Sunday, 16 November 2014

Squash Smorgasbord

Many cooks don't realize the versatility of one of the omnipresent vegetables of the autumn and early winter farmer's market, the squash.  Over the next few days we'll be showcasing a smorgasbord of squash recipes from soup to salad, to dessert.  There's even a squash recipe that would appeal to the palate of the family pooch.

Soup Featuring Pattypan Squash

Patty Pan Squash and Pesto Soup for four to six 
For the soup:

– 2 shallots
– 1 pattypan squash, about 23 cm (9″) in diameter
– 1 liter (1 quart) chicken or vegetable stock, homemade if you have it
salt, pepper
olive oil
For the pesto:
– 50 grams (about 2 1/2 cups) basil leaves
– 50 grams (1 3/4 ounces) ricotta salata (or parmesan, or pecorino)
– 25 grams (3/4 ounce) pine nuts, toasted
salt, pepper
olive oil

Peel and mince the shallots. Remove the stem end and bottom button of the pattypan squash (no need to peel it). Quarter it, and cut it in chunks then slices. Put the stock in a saucepan and bring to a simmer.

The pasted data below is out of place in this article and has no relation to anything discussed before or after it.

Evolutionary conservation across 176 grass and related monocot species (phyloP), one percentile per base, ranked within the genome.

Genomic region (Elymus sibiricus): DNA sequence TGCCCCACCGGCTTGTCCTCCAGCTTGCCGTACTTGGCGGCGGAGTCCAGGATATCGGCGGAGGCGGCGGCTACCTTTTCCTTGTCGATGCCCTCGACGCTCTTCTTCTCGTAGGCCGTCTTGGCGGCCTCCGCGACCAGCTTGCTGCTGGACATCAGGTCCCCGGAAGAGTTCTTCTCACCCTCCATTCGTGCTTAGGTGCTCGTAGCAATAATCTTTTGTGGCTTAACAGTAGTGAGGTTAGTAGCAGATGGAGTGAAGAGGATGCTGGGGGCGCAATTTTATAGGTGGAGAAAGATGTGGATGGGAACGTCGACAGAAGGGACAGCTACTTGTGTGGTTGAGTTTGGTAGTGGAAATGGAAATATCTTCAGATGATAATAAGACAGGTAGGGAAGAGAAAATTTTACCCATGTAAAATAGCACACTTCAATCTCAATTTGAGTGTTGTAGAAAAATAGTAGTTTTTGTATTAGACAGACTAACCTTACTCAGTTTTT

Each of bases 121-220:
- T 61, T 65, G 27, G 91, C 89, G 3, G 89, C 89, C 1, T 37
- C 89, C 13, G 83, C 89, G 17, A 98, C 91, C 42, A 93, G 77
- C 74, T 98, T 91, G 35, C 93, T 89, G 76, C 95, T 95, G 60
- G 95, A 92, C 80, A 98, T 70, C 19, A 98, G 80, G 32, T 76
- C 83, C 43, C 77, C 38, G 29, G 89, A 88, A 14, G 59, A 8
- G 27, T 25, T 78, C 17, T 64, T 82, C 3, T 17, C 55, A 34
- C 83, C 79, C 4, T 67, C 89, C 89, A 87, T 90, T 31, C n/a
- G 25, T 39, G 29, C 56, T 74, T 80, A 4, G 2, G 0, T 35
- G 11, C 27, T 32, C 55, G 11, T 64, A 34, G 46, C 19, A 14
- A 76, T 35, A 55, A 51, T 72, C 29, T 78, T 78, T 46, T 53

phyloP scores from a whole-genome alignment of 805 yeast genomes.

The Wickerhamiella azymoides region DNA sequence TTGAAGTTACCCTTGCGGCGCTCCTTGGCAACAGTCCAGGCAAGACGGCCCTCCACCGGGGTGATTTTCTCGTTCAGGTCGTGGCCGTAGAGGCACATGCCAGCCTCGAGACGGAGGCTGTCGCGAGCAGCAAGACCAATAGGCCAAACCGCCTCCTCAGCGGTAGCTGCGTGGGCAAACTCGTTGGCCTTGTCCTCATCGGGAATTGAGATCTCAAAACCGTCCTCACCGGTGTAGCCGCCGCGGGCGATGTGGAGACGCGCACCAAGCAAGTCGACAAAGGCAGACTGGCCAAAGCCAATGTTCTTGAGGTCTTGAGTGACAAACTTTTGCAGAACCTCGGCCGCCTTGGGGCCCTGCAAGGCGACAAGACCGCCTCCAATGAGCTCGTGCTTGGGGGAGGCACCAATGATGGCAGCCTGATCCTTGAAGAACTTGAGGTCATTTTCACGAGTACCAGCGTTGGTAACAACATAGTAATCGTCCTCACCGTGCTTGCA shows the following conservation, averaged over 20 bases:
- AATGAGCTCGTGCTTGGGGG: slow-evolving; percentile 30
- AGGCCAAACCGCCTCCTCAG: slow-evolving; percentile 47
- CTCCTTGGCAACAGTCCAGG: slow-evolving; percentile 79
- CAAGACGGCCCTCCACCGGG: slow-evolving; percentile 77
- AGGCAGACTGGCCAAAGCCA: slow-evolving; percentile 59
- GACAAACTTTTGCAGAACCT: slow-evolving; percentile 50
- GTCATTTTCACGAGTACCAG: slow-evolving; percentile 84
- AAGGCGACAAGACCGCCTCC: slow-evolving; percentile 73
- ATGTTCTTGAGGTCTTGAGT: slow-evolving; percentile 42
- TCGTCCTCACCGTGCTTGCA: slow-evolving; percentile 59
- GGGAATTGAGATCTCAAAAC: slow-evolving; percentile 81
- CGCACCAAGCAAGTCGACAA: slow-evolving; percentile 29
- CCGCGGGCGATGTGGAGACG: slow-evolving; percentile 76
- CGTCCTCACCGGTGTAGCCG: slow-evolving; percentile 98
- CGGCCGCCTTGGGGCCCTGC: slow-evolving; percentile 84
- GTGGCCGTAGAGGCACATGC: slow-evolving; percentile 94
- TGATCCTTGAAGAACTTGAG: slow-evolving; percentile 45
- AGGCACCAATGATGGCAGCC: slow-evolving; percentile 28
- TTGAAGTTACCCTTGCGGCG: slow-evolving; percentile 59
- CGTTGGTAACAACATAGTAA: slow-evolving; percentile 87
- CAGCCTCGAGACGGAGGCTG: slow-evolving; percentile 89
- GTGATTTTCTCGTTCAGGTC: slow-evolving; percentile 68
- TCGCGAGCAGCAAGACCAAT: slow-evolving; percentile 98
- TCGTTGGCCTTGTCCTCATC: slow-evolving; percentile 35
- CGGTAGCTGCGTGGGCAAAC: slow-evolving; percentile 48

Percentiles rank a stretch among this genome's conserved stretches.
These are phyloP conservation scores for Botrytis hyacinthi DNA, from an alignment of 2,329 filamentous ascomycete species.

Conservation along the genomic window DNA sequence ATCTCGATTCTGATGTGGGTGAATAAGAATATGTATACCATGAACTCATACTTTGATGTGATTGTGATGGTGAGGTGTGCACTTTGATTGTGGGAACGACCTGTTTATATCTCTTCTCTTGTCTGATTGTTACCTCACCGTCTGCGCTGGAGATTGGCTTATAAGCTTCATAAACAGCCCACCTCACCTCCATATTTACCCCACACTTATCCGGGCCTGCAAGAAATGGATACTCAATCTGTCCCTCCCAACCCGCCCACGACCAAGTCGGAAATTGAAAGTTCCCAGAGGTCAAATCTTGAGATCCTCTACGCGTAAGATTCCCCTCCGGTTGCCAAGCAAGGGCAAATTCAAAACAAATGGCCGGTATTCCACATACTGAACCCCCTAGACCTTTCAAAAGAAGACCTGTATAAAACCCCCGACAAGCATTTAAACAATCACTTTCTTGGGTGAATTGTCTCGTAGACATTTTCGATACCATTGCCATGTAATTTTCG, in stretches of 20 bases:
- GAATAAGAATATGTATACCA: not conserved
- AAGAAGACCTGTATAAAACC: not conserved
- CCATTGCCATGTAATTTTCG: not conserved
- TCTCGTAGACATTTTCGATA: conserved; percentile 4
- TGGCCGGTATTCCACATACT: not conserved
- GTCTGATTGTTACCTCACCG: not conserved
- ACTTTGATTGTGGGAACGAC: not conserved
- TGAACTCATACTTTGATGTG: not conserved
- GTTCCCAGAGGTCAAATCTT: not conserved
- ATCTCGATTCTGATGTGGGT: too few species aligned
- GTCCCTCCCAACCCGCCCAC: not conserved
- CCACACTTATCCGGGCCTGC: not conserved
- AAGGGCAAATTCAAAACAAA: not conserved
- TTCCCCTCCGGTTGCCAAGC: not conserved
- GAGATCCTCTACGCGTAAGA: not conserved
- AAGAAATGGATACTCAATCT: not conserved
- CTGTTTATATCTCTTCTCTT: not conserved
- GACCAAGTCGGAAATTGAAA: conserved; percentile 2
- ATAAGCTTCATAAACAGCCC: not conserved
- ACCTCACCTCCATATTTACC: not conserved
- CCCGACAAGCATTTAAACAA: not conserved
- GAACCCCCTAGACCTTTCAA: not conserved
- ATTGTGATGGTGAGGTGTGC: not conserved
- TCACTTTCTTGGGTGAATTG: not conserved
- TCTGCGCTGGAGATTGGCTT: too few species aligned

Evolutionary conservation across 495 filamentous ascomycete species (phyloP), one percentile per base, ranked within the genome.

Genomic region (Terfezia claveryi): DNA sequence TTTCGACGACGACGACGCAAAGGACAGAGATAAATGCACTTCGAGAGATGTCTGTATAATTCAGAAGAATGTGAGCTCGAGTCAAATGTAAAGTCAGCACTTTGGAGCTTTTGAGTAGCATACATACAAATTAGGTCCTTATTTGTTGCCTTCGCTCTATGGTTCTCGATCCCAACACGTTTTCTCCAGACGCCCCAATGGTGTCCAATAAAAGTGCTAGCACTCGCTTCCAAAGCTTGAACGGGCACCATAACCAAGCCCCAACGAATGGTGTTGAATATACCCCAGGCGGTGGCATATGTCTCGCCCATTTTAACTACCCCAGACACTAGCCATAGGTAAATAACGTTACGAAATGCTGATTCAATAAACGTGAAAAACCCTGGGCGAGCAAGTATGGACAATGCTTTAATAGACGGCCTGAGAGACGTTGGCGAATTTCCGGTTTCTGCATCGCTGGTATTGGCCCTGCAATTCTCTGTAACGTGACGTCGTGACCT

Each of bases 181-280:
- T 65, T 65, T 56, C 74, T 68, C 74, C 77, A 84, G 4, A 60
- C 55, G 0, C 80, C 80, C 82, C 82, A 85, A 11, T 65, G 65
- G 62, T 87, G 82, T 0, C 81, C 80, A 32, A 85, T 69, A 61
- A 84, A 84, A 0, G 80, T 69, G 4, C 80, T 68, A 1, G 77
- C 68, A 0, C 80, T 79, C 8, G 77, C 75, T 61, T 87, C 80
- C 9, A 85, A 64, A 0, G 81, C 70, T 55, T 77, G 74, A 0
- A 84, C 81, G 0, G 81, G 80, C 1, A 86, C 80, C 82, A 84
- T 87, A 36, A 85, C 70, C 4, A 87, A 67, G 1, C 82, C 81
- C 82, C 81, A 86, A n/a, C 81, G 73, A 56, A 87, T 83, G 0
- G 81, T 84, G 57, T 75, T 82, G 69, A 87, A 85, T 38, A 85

In a medium pot, heat a drizzle of olive oil. Add the shallots and a sprinkle of salt, and cook over medium heat for 3-4 minutes, until softened, stirring regularly to avoid coloring.

Add the pattypan squash, sprinkle with salt, and sauté for about 5 minutes. Add the simmering stock, plus any boiling water necessary to completely cover the vegetables. Bring to a simmer, cover, and cook for 10 minutes, or until the squash is very soft.

While the soup is simmering, prepare the pesto. In a blender or food processor (you can also work by hand in a mortar if you prefer), combine the basil, cheese and pine nuts. Add a good pinch of salt, some pepper, and a generous drizzle of olive oil, and pulse until smooth. Add more olive oil if necessary for the pesto to come together.

Remove the soup from the heat, put on an apron, and whizz the soup with a stick blender (or in batches in a regular blender) until completely smooth.

Serve hot, but not too hot, sprinkled with freshly ground pepper, with pesto on the side for each diner to add a spoonful to his bowl.

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